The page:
Back in the fall of 2022 we thought we'd settled on a slab-on-grade foundation. It seemed like the easiest and most inline with MVC principles.
After some more research and back-and-forth with our builder, we've pivoted and decided to go with a crawlspace foundation. There are several reasons:
Mistakes will be made. It will be a lot easier to fix them with a chase under the MVC than with things cast in concrete. This I am sure of.
We are getting old. An appeal of the slab-on-grade was the notion of simply using the slab as our floor. But standing on concrete sucks, especially as cartilage has become thinner (or non-existent). A forgiving wood floor on top of a forgiving wooden floor truss — combined with Hush Puppies and Dr. Scholl's inserts — will make everyone happier and healthier.
We can put some mechanicals down there. We're not sure what, exactly, quite yet. But given the MVC's petite 24x36 figure, even an additional square foot is precious.
Here's the drawing for the crawlspace subslab. Once this is in place, 3" of rigid insulation goes on the interior of the foundation walls, and then a 4" slab is poured on top of the 10mm poly (the yellow part).
Here's the first look at the parcel, with the property lines and dead-end road draped on the topographic, and the three volumes placed about where I think they'll go.
The first build, which we are trying to get started in summer 2023, is the 36'x24' structure on the far left of the image (the northernmost volume). This is an "expandable house plan," where we will add on the larger 72'x24' house and the 30'x24' garage later, and everything will be connected via conditioned breezeways.
We just need to get a place up there ASAP, and a MVC — Minimum Viable Cottage — is the fastest, most direct route. Plus, we'll (hopefully) make all of our biggest mistakes on a very small house.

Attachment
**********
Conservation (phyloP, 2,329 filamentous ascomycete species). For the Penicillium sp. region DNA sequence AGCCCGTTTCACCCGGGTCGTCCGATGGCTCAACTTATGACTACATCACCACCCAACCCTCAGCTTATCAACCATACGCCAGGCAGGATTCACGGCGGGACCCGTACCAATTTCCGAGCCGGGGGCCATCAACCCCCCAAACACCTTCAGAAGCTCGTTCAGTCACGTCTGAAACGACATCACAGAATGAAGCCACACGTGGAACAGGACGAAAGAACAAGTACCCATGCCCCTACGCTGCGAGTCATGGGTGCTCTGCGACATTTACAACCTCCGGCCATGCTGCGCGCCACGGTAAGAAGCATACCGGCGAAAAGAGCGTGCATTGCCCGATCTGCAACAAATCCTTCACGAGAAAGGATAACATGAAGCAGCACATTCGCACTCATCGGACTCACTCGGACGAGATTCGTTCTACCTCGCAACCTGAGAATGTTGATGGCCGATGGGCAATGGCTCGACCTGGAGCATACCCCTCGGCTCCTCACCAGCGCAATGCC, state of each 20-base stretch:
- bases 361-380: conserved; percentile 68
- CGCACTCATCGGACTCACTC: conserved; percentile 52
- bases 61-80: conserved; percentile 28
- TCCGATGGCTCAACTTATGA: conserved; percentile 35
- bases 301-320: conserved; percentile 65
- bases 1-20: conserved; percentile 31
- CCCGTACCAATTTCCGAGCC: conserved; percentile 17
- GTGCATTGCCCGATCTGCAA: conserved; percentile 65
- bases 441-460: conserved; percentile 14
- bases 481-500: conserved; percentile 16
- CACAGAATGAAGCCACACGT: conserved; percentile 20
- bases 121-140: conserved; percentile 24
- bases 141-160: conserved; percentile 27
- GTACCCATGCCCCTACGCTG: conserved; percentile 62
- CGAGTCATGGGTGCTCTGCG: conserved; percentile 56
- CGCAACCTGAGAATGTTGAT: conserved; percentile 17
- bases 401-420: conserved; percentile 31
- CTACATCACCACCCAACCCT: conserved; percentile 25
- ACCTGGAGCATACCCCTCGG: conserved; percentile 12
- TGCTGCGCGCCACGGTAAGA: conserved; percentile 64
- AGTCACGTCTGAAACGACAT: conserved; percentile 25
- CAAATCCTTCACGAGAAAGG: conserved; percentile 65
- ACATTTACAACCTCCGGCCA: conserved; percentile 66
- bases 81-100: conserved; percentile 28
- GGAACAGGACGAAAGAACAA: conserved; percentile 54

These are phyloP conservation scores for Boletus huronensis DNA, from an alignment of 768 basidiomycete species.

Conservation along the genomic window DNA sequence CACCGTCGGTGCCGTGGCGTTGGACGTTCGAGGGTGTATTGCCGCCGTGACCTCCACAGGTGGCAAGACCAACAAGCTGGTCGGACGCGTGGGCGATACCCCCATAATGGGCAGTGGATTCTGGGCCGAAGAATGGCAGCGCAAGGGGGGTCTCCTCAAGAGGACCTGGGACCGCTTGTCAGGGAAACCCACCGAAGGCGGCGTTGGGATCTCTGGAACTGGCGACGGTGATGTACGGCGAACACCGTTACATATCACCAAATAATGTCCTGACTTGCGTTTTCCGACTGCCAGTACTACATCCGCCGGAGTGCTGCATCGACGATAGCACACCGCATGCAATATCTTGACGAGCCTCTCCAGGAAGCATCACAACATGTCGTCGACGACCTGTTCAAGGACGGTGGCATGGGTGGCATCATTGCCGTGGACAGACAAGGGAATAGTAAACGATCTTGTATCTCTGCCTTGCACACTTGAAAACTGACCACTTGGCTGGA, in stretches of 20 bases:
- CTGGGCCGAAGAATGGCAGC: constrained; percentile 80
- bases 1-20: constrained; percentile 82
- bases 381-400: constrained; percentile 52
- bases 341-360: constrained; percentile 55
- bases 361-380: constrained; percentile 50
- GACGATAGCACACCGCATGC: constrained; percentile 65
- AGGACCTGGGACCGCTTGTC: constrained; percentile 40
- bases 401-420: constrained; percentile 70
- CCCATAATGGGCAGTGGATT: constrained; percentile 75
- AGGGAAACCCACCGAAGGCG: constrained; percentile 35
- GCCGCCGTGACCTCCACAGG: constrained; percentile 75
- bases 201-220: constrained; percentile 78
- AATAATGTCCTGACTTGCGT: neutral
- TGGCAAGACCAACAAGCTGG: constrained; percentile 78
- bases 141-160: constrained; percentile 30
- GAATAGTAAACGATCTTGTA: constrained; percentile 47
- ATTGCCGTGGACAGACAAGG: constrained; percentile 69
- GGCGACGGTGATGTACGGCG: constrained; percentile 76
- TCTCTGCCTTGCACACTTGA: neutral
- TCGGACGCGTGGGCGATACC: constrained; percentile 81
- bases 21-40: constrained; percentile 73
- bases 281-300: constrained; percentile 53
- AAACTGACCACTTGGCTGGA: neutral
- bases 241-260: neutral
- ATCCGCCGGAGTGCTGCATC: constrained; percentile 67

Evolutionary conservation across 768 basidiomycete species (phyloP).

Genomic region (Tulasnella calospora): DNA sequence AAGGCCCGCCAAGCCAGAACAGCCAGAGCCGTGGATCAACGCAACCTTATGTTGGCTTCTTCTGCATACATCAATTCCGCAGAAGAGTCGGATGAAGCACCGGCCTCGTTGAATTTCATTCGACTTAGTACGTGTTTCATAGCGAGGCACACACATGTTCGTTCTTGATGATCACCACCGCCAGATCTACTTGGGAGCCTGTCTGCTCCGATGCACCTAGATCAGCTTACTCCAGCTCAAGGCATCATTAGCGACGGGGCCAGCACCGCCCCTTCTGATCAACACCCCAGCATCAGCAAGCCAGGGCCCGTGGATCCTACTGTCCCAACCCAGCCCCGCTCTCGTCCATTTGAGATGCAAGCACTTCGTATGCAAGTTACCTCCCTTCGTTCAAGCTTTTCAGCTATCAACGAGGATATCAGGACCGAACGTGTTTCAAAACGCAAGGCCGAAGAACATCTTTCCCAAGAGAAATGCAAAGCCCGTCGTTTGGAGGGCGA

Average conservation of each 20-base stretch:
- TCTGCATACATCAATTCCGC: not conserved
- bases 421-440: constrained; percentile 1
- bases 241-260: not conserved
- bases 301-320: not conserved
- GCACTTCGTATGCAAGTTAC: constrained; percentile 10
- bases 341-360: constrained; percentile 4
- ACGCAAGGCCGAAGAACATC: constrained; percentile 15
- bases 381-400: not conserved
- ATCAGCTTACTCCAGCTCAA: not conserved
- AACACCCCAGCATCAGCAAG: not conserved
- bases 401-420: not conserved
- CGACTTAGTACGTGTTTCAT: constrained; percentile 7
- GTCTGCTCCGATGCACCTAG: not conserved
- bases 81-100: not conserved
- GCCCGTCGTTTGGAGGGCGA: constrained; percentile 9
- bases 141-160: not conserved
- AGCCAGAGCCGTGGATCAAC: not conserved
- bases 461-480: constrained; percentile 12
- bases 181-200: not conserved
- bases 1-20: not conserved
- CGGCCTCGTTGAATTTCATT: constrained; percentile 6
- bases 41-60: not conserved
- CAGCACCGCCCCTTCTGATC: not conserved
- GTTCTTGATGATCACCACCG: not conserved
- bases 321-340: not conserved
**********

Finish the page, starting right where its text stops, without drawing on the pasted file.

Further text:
In order to make this drawing, I had to painstakingly trace elevation lines from the Door County map, elevate each of them, and then in SketchUp choose Draw > Sandbox > From Contours. Then I placed the three volumes.
It took hours but was totally worth it. Having spent a fair amount of time on the parcel, the satellite elevations are incredibly accurate. I completely trust that what's on this drawing is what's in real life.
Please note the vintage Ford pickup that's in my future.
Also please note, this plot not only provides a pretty awesome view of Green Bay, but a challenging ⛷️ run as well.
Here is another view of the drawing, with the view. This is aiming due west, and the SketchUp horizon (the blue part) is the bay.
Our wide-plank oak flooring has landed. I'm not gonna lie. I should've popped a couple of Valium or Xanax — or maybe both — before taking this oak down. While I have been prepping for it all week, reviewing my previous experience in my mind, and re-reading key verses of the tree-felling Bible, there is no getting around the anxiety of felling a 20" diameter tree. Unless you do this for a living, it's big and scary. Anyone who says otherwise is full of shit.
Also, I am out here on my own. 😬